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Dxers Unlimited´s weekend edition for 8 – 9 March 2008

Radio Havana Cuba

Dxers Unlimited

Dxers Unlimited´s weekend edition for 8-9 March 2008

By Arnie Coro

Radio amateur CO2KK

Hi amigos radioaficionados around the world and in space , you are all most welcome to the weekend program of Dxers Unlimited, coming to you when once again solar optical observations show a spotless solar disc !!! Zero sunspots during four of the past six days until March the seventh… and nevertheless I see reports of 10 meters band openings between Namibia, callsign prefix V51 and Southern Europe, something that can be explained by the typical enhancement of trans equatorial propagation that happens as we approach the spring equinox of the Northern Hemisphere. So, Saturday and Sunday I will be keeping a close watch on both 10 meters and 6 meters for South American stations that are surely going to be coming in to the Caribbean from Argentina, Uruguay, Paraguay, Chile , Bolivia and Brazil… TEP, or Transequatorial propagation is one of the most interesting modes of Ionospheric propagation that incidentally was discovered by radio amateurs more than 50 years ago…

Item two: Got a recent report of Radio Guama, the Pinar del Rio provincial network heard in Texas on 990 kiloHertz, their main station located near the city that has the same name of the province, Pinar del Rio. Radio Guama is also on the air on FM, so I expect to see reports of their FM broadcasts when the spring-summer sporadic E season starts…

Item three: Also about Cuban AM broadcast stations between 900 and 1000 kiloHertz, right in the middle of the classic AM analog radio´s dials… On 900 kiloHertz Radio Progreso´s 50 kiloWatts located in Holguin province can be usually heard in the Caribbean, Central America ,the USA and Canada by nulling the Mexican station on the same channel XEW, that according to some sources runs a very high power transmitter on that frequency. Many years ago, the Chief Engineer of Radio Progreso Cuban National Network, Carlos Estrada , visited Mexico City to attend an International Radio Broadcasting Conference, and he came back very impressed by the XEW 250 kilowWatt transmitter that used a Doherty type linear amplifier. Doherty and Terman-Woodyard linear amplifiers are now part of broadcast history, because practically all if not all of today´s new transmitters are built using solid state devices that operate with rather low voltages . The solid state power output stages are modular, so in case one of them fails the transmitter still stays on the air at reduced power output, something broadcasters appreciate very much…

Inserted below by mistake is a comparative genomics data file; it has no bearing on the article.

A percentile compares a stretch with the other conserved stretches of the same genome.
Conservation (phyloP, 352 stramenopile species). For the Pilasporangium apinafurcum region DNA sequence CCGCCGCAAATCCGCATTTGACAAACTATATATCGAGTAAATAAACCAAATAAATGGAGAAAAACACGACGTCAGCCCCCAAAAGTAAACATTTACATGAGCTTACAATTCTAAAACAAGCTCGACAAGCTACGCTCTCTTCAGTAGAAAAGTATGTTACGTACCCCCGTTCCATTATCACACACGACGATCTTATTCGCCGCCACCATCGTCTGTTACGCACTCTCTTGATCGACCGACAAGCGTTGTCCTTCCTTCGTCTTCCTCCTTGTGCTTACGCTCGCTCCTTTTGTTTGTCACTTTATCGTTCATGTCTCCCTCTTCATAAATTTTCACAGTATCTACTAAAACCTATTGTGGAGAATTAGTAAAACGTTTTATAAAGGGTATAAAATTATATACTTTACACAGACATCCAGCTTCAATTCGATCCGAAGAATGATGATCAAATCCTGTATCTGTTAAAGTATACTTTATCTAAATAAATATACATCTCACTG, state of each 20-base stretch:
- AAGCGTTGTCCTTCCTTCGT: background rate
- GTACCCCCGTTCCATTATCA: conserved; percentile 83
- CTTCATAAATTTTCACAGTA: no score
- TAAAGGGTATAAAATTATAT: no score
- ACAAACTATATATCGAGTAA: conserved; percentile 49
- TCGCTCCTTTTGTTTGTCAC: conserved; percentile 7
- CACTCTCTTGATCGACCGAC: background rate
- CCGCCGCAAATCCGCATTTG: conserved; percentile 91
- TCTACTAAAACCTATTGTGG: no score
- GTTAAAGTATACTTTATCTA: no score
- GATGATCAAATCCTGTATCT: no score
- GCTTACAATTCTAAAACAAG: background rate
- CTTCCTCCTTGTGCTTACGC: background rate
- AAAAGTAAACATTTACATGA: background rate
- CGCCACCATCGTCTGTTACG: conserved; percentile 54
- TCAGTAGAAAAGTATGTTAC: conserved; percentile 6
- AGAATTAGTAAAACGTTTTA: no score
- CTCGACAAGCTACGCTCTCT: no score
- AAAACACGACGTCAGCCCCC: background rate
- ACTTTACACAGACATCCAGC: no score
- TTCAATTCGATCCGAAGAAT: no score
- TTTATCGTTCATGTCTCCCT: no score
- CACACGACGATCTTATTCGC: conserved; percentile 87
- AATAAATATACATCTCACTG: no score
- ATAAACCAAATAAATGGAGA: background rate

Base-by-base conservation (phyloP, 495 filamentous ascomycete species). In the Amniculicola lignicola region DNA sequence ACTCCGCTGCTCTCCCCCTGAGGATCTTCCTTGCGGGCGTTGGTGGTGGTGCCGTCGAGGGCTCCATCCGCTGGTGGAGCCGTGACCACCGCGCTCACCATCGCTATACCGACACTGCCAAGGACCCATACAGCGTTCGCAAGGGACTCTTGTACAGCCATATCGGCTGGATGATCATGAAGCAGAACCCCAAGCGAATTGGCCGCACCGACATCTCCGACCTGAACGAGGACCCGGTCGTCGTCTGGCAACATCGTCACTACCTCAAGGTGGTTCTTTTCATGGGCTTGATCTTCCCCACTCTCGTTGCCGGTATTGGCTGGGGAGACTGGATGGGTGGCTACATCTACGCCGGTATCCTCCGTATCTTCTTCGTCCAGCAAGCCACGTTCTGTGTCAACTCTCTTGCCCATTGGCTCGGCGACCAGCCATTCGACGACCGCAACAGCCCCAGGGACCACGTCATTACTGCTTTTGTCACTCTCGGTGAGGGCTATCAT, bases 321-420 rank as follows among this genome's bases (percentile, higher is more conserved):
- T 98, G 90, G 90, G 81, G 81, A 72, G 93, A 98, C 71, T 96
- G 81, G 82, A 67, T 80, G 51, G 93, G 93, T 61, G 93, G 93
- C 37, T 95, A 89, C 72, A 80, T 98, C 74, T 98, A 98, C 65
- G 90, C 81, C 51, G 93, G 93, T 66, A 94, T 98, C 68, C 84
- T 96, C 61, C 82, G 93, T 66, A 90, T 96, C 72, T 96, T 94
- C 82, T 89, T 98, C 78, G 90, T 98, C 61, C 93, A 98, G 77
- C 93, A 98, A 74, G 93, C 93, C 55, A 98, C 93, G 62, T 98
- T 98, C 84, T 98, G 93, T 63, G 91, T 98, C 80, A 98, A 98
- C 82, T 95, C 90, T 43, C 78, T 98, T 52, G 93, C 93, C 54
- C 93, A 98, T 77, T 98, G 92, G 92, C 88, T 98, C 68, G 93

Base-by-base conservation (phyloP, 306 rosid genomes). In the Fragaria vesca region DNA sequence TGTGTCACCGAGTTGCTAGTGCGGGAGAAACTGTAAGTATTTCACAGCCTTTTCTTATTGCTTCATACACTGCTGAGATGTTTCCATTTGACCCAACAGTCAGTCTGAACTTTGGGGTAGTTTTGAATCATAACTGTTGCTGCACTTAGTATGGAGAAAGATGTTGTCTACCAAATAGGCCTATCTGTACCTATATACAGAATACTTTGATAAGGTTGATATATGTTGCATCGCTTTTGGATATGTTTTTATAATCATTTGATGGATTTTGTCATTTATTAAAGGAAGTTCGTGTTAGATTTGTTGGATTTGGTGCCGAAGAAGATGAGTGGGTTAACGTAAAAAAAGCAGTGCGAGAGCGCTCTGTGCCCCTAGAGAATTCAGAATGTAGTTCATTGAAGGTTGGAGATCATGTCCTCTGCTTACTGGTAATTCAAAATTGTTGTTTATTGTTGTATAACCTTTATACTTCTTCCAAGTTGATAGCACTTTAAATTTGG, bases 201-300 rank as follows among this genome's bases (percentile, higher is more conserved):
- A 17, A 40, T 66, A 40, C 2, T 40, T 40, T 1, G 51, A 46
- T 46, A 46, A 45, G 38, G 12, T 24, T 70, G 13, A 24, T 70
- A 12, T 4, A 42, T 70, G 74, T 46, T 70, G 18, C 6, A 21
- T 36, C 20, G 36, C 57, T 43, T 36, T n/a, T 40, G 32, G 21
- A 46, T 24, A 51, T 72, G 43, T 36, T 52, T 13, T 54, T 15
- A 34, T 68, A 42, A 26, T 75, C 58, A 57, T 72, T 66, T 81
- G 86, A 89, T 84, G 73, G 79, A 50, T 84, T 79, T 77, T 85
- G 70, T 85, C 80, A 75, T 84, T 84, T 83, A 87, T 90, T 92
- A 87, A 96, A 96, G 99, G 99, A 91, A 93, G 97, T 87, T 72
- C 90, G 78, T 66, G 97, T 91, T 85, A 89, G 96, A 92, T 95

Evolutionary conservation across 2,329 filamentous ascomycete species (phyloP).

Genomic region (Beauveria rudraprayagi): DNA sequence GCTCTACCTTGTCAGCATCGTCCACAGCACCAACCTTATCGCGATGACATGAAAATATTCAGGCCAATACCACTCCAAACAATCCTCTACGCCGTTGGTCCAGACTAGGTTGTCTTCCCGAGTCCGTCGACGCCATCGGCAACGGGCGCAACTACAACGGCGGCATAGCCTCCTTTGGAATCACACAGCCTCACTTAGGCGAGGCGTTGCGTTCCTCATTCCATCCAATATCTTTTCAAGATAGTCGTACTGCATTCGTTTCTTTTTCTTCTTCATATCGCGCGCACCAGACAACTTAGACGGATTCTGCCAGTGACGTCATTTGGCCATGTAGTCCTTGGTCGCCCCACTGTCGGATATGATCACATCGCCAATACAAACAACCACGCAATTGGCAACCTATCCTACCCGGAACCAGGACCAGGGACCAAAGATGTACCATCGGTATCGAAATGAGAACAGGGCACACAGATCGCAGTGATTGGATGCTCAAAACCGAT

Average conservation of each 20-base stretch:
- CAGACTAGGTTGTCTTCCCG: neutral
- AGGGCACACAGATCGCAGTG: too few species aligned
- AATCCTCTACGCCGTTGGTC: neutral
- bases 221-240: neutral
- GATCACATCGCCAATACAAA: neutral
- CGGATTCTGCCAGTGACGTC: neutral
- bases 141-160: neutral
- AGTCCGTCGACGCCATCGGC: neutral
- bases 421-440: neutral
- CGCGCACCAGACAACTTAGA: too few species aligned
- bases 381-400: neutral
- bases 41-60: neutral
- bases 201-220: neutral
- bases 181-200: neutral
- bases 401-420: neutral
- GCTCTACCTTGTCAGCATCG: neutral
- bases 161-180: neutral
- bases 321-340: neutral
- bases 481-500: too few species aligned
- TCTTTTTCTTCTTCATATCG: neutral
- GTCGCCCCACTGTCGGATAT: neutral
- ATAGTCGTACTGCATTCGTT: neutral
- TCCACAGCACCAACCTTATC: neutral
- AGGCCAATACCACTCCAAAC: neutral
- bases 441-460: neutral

More about AM broadcasting in a few seconds when Dxers Unlimited´s weekend edition continues. I am Arnie Coro , radio amateur CO2KK in Havana…
………

Si amigos, sure, AM broadcast band Dx season for this winter is about to come to an end, but if just gives way to the spring equinoctial DX season that brings in some very nice openings too, especially at just after local sunset… With the extremely low solar flux that we are observing nowadays, I expect a very nice AM band spring equinox DX season to be starting up by next week… Now, more about Cuban AM stations in the 900 to 1000 kiloHertz segment of the AM broadcast band… on 910 kiloHertz here in Havana , we have Radio Metropolitana, a local capital city station that is on the air 24 hours , and on that same frequency 910 kiloHertz we also have Radio Cadena Agramonte from Camaguey city, that can be heard very well all over eastern Cuba due to its transmitter´s excellent location. And here in Havana, on 950 kiloHertz we have the 10 kiloWatt Radio Reloj, the easiest Cuban station to identify because it sends out the letters R R on CW many times every day… You will hear a one per second pulse and the RR on CW from all of Radio Reloj´s network stations… Cuba is now using its national fiber optics cables backbone distribution network, as well as the several microwave radio relay systems, so many times you will notice that Radio Reloj´s signals on different frequencies have a slight time delay due to the coding and decoding process of the digital systems used by the fiber optic equipment… By the way, this last item answers a question sent by listener Jeff, from Toronto, who asked why he could hear on two radios slightly different audio from Radio Reloj on 950 and 1020 kiloHertz…